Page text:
February 24, 2016 8:29:28 AM
You buy your ticket, and maybe some popcorn, and take your seat in a theater. Or, more likely, you put the DVD in the player or call for a flow from the streaming service. And that's how you watch a movie. You don't need to know how to do it, you just do. So why look at a book called How to Watch a Movie (Knopf)? Well, for one thing, the author is David Thomson, a prolific critic and author of The New Biographical Dictionary of Film. For another thing, Thomson probably knows a lot more about movies than you do, and thinks about them more, and could increase your enjoyment of what for many is a passive sitting and letting the movie flow in. Plus, he might just have some suggested movies that you ought to make sure you see. And also, he is an entertaining writer, and his book is a collection of essays on movies and the experience of watching them, and his love of movies is a joy to read about.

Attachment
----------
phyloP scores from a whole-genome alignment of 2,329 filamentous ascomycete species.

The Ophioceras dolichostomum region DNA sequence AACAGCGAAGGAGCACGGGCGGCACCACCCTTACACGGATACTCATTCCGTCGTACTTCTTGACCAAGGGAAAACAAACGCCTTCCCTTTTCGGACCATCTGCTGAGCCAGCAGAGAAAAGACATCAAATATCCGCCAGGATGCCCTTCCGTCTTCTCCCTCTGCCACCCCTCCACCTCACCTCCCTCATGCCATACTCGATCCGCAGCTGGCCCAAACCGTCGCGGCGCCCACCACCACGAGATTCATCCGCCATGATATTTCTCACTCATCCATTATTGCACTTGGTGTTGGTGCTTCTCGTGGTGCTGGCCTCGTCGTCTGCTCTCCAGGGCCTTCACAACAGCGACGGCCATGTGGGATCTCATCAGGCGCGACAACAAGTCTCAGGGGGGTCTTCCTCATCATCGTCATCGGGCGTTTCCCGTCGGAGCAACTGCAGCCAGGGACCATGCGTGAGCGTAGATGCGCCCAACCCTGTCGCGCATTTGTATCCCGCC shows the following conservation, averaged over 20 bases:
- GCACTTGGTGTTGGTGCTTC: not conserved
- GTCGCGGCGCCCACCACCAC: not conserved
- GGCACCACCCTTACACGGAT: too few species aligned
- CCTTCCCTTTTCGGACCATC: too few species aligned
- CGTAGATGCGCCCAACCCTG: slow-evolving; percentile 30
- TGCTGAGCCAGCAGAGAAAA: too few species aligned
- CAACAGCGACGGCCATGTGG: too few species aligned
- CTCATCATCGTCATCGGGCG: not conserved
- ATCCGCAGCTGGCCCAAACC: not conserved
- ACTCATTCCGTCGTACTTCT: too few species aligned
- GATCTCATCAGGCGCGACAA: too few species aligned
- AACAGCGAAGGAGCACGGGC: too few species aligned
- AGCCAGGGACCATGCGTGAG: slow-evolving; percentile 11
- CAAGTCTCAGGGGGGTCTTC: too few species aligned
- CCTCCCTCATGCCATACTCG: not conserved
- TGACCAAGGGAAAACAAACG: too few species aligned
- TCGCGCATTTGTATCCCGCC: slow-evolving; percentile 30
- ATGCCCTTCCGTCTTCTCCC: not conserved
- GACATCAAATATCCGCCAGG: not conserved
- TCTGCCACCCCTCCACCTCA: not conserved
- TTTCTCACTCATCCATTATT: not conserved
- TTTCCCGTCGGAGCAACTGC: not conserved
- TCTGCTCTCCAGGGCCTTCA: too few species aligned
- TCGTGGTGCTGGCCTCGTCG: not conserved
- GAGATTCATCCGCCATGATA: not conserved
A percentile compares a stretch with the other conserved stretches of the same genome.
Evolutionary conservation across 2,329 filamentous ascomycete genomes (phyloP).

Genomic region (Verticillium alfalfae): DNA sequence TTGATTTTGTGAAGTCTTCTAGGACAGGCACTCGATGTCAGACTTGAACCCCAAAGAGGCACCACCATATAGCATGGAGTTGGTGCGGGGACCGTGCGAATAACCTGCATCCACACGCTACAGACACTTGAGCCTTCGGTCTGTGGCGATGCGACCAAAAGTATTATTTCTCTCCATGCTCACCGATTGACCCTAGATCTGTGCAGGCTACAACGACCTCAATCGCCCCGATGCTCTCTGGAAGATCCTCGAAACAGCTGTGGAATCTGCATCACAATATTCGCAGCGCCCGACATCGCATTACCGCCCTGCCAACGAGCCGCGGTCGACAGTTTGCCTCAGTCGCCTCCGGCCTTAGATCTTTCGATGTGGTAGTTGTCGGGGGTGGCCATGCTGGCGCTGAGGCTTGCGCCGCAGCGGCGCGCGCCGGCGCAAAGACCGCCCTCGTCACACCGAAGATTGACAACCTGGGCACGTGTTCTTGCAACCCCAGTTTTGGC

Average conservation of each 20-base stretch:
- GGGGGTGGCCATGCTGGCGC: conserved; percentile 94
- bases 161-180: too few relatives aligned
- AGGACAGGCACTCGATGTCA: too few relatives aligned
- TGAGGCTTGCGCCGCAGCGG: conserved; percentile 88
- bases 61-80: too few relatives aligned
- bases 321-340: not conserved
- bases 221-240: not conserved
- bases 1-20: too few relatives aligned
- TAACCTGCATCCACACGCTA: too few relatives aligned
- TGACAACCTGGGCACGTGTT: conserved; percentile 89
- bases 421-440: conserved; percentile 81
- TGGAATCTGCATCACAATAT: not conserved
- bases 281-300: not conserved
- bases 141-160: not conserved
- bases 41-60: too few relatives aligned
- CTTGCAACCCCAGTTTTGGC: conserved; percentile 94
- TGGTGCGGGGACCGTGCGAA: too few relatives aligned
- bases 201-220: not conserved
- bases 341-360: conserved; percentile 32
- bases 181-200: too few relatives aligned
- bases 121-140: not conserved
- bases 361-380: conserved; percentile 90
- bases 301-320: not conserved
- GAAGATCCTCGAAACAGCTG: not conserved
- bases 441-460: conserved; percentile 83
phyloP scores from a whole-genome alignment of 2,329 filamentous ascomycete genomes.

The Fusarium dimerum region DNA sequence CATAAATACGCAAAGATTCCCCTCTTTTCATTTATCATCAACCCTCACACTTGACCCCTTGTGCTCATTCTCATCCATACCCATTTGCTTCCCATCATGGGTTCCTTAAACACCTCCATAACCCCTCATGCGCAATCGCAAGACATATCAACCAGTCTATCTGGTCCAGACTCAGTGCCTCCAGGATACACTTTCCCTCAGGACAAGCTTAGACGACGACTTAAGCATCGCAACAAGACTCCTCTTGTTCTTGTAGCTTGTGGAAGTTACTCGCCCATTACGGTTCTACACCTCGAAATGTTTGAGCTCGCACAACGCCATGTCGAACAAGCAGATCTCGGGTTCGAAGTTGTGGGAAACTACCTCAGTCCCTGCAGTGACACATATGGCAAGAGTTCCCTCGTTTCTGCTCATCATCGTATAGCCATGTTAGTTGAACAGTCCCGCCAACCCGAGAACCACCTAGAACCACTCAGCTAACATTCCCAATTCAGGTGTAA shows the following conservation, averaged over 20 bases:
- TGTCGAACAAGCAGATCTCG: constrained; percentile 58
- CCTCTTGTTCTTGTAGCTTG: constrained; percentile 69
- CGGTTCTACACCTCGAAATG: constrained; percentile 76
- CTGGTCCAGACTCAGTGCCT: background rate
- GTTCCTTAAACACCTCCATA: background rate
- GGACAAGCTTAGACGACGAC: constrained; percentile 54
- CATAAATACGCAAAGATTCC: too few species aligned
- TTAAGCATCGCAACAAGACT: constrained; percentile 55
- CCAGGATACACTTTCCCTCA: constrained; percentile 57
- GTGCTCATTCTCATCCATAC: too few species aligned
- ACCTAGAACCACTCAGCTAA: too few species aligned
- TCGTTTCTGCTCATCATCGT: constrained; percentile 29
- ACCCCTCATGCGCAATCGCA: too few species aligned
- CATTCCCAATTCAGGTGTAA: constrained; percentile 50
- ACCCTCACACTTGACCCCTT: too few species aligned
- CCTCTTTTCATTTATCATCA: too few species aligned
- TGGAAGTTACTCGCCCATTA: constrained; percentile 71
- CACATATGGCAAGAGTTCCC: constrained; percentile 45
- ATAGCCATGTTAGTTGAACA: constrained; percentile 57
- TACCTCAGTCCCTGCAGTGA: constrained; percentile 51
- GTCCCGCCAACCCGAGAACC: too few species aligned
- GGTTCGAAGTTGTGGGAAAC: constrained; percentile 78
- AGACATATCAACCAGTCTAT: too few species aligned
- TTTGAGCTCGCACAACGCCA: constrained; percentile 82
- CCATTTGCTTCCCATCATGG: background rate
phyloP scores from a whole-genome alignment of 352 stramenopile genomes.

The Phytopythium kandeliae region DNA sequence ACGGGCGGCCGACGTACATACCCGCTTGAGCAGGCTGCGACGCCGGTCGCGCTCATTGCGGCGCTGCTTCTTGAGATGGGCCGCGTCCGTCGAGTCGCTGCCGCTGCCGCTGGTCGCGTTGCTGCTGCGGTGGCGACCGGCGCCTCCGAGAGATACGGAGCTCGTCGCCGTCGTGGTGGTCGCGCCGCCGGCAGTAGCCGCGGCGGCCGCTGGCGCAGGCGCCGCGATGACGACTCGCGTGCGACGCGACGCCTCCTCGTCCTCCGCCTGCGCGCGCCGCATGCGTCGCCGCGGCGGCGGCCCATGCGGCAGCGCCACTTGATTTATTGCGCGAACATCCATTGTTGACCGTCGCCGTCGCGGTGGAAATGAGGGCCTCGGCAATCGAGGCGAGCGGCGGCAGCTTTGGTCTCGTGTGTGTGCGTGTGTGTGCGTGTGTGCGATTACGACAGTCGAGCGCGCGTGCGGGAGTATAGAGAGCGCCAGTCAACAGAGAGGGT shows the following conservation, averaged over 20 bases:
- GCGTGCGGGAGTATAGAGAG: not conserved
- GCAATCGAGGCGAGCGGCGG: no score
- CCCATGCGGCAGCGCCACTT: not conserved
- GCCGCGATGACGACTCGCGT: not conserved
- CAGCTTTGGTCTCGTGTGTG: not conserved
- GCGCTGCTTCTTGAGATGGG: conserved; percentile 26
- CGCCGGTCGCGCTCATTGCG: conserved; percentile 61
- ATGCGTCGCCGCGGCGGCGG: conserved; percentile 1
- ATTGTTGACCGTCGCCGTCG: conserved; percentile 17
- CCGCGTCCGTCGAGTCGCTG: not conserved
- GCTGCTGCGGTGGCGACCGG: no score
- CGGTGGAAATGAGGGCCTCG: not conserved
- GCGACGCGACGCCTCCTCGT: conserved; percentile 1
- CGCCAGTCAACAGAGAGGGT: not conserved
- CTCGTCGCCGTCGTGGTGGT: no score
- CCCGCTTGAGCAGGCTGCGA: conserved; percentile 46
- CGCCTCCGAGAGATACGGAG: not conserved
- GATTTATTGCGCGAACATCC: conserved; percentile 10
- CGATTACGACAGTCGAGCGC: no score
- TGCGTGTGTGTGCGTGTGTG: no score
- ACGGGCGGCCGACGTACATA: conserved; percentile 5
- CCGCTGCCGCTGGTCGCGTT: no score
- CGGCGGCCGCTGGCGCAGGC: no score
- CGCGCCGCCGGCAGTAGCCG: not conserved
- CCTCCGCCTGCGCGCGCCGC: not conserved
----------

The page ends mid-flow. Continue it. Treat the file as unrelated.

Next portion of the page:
Thomson actually sympathizes with the viewers whose history of moviegoing has been "to believe we should relax, take it easy, sit back, and enjoy ourselves." But there is no such thing as pure enjoyment without thought; and thinking about the workings of a movie can make the movie more rewarding. Not that every movie merits equal attention; Thomson repeatedly mentions The Flame and the Arrow, a movie he loved when he was nine and it came to the theaters in 1950. He realizes now that it was ideal for the particular audience he represented then. It had to do with Burt Lancaster leading his followers in an insurgency in medieval Lombardy. Is it a film to take seriously now? Since it was written by the blacklisted Waldo Salt, might it be viewed as a Marxist political metaphor? Well, no: "Here was a film like thousands of others meant to fill around ninety minutes with delight, and which was based on the principle that in three days' time there would be something else on your screen just as entertaining." It is a film that did not invite introspection or contemplation: "What I really went for were the ninety minutes of escape, the fun, the sensation, the silly nowness of it all."